What they found was that it wasn’t breakfast itself that caused the participants to lose weight: it was changing their normal routine. The women who said before the study that they usually ate breakfast lost 8.9kg when they stopped having breakfast, compared to 6.2kg in the breakfast group. Meanwhile, those who usually skipped breakfast lost 7.7kg when they started eating it – and 6kg when they continued to skip it.
Jessica Brown – Nov 28 2018
And, of course, this line here:
A 2016 review of 10 studies looking into the relationship between breakfast and weight management concluded there is “limited evidence” supporting or refuting the argument that breakfast influences weight or food intake, and more evidence is required before breakfast recommendations can be used to help prevent obesity.
Jessica Brown – Nov 28 2018
The entire article goes back and forth between whether or not breakfast is good or bad. One study says yes, another says no. One scientist says simply “don’t have a late dinner if you skip breakfast”. It goes on.
The final conclusion seems to be: nobody agrees, so just pay attention to your body (in other words, eat when you’re hungry). OK, let me circle back to this after the next section.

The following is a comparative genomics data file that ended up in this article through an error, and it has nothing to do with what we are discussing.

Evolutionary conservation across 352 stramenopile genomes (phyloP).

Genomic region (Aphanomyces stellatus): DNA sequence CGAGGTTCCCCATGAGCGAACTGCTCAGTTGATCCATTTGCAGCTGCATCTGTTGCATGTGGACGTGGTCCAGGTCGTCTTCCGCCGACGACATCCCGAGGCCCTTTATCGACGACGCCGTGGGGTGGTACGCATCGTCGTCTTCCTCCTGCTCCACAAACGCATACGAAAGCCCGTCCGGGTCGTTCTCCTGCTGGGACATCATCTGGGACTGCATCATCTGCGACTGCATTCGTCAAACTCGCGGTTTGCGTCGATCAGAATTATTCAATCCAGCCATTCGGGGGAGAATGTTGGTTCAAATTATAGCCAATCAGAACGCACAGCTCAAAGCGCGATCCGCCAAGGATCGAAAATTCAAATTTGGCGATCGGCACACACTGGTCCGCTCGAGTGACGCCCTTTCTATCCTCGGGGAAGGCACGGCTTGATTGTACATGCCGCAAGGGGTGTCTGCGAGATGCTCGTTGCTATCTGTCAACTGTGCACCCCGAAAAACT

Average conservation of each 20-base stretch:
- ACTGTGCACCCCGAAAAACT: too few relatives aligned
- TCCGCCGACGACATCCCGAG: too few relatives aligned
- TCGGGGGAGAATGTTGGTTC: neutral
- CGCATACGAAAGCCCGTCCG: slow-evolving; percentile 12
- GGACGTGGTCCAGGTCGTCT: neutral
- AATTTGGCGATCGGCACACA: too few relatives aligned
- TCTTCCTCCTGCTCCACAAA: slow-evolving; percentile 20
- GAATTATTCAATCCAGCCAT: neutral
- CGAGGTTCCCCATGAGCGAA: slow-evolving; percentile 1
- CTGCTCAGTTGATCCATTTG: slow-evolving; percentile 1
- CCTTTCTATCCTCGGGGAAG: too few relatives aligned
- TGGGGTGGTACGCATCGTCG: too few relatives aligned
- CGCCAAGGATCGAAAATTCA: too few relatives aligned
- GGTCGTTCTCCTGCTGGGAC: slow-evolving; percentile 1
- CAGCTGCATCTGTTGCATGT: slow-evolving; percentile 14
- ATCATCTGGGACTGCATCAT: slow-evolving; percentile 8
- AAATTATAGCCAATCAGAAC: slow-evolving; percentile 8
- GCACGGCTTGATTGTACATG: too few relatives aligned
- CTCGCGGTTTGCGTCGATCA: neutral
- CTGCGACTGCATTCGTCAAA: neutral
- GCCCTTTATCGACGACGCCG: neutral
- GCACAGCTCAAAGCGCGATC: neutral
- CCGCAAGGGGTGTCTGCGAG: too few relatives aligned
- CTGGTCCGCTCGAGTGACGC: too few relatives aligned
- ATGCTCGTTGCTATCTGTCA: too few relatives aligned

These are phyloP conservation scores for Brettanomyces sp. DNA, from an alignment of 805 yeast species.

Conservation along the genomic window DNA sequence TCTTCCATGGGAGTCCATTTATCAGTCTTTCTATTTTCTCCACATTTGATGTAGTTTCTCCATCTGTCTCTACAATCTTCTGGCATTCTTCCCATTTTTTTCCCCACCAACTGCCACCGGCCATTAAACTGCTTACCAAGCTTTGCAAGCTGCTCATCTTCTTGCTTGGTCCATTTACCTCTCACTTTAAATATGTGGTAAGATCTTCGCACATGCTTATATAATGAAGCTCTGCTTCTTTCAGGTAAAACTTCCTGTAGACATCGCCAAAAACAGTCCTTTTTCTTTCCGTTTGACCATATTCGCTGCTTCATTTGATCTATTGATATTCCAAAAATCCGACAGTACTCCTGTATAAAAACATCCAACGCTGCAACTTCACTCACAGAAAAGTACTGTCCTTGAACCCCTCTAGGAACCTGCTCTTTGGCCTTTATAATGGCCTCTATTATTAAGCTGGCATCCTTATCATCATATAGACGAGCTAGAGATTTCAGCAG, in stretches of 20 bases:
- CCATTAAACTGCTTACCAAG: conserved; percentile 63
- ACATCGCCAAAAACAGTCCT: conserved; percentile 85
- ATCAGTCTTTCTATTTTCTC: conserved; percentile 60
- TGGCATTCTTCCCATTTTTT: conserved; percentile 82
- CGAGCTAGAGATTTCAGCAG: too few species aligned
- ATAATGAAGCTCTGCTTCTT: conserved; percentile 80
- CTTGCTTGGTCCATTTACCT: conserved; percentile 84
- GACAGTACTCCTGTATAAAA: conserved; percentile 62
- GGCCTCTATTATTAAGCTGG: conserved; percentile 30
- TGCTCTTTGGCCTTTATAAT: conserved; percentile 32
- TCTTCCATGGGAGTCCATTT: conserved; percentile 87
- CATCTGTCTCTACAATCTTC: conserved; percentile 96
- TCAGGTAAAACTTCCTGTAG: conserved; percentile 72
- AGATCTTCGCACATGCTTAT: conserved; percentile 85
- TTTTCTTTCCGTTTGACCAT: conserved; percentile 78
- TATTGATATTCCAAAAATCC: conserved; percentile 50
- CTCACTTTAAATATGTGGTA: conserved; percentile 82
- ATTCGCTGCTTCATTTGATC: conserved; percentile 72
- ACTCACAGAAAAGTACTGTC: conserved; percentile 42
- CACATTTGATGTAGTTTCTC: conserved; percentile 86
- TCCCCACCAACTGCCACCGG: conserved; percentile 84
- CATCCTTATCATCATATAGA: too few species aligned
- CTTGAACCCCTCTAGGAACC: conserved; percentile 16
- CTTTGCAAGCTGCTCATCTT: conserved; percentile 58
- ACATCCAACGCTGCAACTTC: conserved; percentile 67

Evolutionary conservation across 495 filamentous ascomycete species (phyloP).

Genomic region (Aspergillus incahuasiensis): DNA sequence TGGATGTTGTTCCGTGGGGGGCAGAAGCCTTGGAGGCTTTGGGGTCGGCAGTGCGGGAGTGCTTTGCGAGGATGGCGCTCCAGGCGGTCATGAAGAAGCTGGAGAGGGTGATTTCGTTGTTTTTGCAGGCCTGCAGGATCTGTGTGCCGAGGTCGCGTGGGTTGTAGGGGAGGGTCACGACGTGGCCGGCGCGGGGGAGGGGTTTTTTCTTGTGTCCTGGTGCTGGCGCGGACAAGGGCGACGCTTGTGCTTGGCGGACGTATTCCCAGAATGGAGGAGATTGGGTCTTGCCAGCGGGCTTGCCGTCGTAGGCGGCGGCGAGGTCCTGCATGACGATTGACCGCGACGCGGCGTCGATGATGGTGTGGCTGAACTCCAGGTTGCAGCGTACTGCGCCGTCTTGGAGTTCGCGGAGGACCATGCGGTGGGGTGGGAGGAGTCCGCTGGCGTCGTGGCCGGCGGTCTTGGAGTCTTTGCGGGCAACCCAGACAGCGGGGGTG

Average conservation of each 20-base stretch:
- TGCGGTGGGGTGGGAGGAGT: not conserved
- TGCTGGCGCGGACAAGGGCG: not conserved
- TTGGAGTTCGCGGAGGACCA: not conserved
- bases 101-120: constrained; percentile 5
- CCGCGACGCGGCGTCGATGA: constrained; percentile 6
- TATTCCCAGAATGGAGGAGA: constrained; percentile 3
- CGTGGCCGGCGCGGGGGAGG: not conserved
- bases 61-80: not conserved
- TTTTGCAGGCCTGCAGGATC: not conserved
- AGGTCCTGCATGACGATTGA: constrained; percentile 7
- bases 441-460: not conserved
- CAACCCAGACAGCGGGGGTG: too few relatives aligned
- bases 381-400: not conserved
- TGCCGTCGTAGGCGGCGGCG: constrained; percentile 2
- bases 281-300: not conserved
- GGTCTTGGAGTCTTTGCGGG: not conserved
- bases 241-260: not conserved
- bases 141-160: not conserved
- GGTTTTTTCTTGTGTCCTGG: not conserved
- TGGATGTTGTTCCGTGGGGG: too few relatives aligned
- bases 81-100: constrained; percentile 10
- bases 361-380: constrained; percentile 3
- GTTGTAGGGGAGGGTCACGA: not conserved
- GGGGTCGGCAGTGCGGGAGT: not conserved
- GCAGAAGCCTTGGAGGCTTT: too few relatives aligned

Once again, first impressions: what the search result doesn’t tell you is that this is a sponsored post. From the article: “This is a sponsored post written by me on behalf of belVita for IZEA. All opinions are 100% mine.” OK, so immediately I know that this is supported by the food industry; but perhaps there’s more substance here.
Breakfast is a must for all of us. It is the most important meal of the day. A nutritious breakfast is very important for our health and weight management, but not having it at all is the worst option. 5 Reasons why you should eat breakfast: burns fat, keeps blood sugar even through the day, helps to fight daytime cravings, lower incident of heart disease, keeps our brains sharp, helps with concentration and productivity.